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Macroautophagy in Mammalian Cells

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Autophagy is a lysosomal degradation pathway for cytoplasmic material, which is activated during stress conditions such as amino acid starvation or viral infection. Yeast mutants defective in autophagy do not survive starvation. Mammalian cells use autophagy during short periods of starvation to degrade nonessential cellular components in order to liberate nutrients for vital biosynthetic reactions. Recent results have shown that autophagy also contributes to development, growth regulation and cancer, as well as longevity. Although the autophagic pathway was described several decades ago, the first molecular mechanisms have only been recently revealed due to the discovery of autophagy-defective yeast mutants.

Depending on the delivery route of the cytoplasmic material to the lysosomal lumen, three different autophagic routes are known: 1) macroautophagy, or simply autophagy, 2) microautophagy (Fig. 1), and 3) chaperone-mediated autophagy. In macroautophagy, a portion of cytoplasm to be degraded is first wrapped inside a specialised organelle, the autophagosome, which then fuses with lysosomal vesicles and delivers the engulfed cytoplasm for degradation1 (Fig. 2). In microautophagy, the lysosomal membrane itself sequesters a portion of cytoplasm by a process that resembles pinching off of phagosomes or pinosomes from the plasma membrane.2 Macroautophagic uptake of cytoplasmic material appears to be a nonselective process;3 organelles are sequestered at the same frequency as they exist in the cytoplasm. In chaperone-mediated autophagy, proteins possessing a specific sequence signal are transported from the cytoplasm, through the lysosomal membrane, to the lysosomal lumen4 (Chapter 15). A fourth autophagic route, crinophagy, has also been described.5 In crinophagy, secretory vesicles directly fuse with lysosomes, which leads to degradation of the granule contents. This review concentrates on the (macro)autophagic pathway in mammalian cells.

Figure 1. The different ways of sequestration of cytoplasmic material in macro- and microautophagy.

Figure 1

The different ways of sequestration of cytoplasmic material in macro- and microautophagy. See text for further details.

Figure 2. The macroautophagic pathway is induced by a stimulus (1) such as amino acid starvation.

Figure 2

The macroautophagic pathway is induced by a stimulus (1) such as amino acid starvation. After induction, a flat membrane sack wraps around a portion of cytoplasm (2) and finally forms a closed structure, autophagosome (3), which has two limiting membranes. (more...)

Macroautophagic Pathway

After induction by a stress signal such as amino acid starvation, the first step in autophagy is the formation of an autophagosome (Figs. 2, 3A). A flat membrane cistern elongates and wraps itself around a portion of cytoplasm, forming a double-membrane bound autophagosome. Autophagosomes next receive lysosomal constituents, such as lysosomal membrane proteins and proton pumps, from endosomal vesicles via vesicle-mediated transport. Finally the outer limiting membrane of the autophagosome fuses with the limiting membrane of a late endosome, multivesicular body (MVB), or lysosome612 (Figs. 2, 3C). In this process the cytoplasm, still engulfed by the inner limiting membrane, is delivered to the endo/lysosomal lumen (Figs. 2, 3D). Both the cytoplasm and the membrane around it are then degraded by lysosomal hydrolases, and the degradation products are transported back to cytoplasm where they can be reused for metabolism. By definition, autophagosomes, also called initial autophagic vacuoles (AVi), do not yet contain lysosomal membrane proteins or enzymes, and they are not acidic13 (Fig. 4A, 5). During the maturation process autophagosomes develop into late, or degradative autophagic vacuoles (AVd), which are acidic and contain lysosomal membrane proteins and enzymes10 (Fig. 4B, C). The latter have also been called autolysosomes . Quantitative immunoelectron microscopy has been used to demonstrate the enrichment of lysosomal membrane proteins and enzymes in late autophagic vacuoles.14,15 The lack of integral membrane proteins in autophagosomes was first revealed by freeze-fracture electron microscopy. Other cellular membranes such as lysosomal and endoplasmic reticulum membranes contain numerous integral membrane particles, considered to represent integral membrane protein molecules revealed by the freeze fracture procedure. However, the surfaces of the membranes limiting autophagosomes are almost completely smooth16,17,18 (Fig. 5).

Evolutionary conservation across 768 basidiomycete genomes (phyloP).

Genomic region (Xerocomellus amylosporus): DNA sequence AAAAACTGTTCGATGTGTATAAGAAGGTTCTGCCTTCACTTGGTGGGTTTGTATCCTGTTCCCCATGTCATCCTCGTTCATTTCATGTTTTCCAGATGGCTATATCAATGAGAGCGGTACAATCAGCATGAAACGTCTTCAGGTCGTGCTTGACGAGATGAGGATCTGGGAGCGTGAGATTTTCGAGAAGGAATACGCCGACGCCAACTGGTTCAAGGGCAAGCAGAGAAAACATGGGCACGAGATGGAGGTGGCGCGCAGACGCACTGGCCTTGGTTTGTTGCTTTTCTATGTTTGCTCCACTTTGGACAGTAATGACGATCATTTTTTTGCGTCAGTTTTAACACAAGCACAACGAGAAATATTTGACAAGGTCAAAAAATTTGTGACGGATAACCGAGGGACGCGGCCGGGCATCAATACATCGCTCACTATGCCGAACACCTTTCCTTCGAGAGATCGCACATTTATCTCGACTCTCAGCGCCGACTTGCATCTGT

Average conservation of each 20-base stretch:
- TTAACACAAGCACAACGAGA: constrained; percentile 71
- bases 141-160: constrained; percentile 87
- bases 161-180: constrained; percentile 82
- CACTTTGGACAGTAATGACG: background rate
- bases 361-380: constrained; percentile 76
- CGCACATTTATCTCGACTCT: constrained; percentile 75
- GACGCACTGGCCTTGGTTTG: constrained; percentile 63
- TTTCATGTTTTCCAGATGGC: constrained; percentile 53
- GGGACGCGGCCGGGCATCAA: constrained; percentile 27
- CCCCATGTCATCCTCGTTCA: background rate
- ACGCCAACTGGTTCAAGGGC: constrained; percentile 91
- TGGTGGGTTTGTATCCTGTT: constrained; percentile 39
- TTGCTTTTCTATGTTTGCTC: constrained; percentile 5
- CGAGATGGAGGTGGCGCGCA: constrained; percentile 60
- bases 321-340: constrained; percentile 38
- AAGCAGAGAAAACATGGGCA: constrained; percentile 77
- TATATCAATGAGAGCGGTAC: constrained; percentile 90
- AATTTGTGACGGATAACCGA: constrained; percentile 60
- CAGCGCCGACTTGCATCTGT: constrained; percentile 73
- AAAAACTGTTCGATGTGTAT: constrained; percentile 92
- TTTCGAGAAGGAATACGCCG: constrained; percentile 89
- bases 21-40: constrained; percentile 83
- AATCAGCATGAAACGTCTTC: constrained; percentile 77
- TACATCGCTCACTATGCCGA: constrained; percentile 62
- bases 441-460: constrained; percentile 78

Figure 3. Morphology of autophagosomes and autophagic vacuoles in isolated mouse hepatocytes.

Figure 3

Morphology of autophagosomes and autophagic vacuoles in isolated mouse hepatocytes. (A) An autophagosome, or initial autophagic vacuole (AVi), containing a mitochondrion, endoplasmic reticulum membranes, and ribosomes. The two limiting membranes of the (more...)

Figure 4. Localisation of the lysosomal membrane protein LAMP-1 in autophagic structures.

Figure 4